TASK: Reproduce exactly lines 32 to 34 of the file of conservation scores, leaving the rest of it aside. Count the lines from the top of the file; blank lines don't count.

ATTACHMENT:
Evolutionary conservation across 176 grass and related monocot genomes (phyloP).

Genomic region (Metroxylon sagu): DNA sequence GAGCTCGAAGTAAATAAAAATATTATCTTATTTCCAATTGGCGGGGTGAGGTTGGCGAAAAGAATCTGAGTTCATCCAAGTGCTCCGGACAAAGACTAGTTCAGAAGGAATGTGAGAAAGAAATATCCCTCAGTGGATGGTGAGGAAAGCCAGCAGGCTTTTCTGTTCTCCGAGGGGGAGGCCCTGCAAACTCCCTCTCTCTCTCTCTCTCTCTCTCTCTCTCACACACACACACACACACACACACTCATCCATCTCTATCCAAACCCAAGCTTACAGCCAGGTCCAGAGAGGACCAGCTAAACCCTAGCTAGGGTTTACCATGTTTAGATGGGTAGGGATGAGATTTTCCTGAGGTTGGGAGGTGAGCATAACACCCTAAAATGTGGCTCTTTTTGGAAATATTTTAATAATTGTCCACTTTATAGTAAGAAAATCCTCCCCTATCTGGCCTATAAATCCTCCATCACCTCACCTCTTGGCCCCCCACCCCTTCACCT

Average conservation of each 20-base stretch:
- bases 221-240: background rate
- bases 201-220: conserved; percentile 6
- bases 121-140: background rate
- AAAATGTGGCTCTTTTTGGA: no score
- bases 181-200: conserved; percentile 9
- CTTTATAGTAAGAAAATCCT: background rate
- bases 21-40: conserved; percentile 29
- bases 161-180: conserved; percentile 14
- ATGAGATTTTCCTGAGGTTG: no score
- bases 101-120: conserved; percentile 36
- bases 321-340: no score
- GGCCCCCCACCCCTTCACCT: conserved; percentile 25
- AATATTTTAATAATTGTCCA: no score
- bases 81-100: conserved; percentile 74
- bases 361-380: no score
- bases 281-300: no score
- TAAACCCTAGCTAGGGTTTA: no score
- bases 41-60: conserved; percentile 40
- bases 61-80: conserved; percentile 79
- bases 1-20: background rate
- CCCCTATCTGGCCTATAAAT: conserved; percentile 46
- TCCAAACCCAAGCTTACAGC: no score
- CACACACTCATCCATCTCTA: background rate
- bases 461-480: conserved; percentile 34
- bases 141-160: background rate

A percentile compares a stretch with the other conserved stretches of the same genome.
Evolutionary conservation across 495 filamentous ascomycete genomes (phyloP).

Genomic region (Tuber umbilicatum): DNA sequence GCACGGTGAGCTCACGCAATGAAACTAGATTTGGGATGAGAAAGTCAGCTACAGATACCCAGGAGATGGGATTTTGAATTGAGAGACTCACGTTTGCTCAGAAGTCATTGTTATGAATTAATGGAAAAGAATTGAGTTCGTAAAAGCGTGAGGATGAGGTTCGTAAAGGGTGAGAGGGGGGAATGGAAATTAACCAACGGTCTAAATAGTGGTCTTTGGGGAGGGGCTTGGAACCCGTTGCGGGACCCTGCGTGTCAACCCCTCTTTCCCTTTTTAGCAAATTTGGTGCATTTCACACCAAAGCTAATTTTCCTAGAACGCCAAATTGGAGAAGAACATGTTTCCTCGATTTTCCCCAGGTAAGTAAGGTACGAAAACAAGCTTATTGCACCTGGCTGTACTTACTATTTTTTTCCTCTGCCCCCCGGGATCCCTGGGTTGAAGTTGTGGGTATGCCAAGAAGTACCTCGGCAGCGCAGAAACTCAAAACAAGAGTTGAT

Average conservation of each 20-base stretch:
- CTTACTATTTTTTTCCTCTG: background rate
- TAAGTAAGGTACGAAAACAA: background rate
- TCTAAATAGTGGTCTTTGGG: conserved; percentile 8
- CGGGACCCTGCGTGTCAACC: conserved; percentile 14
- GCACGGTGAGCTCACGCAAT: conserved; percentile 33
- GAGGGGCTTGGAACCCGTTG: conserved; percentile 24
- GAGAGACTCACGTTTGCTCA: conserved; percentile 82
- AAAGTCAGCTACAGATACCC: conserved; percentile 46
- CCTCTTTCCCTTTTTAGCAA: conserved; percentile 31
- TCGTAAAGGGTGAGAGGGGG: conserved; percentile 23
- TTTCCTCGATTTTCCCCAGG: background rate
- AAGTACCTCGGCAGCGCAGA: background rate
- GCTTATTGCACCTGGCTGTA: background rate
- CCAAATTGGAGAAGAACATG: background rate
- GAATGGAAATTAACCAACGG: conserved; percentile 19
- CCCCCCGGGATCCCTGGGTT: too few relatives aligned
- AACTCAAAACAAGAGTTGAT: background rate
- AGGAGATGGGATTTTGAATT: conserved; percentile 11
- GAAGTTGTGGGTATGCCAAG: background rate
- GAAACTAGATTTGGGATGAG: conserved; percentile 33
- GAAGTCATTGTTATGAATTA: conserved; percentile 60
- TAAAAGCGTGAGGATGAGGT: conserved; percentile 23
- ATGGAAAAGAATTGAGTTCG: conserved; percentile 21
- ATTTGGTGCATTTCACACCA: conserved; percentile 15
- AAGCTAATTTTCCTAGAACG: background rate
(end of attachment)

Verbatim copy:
Average conservation of each 20-base stretch:
- CTTACTATTTTTTTCCTCTG: background rate
- TAAGTAAGGTACGAAAACAA: background rate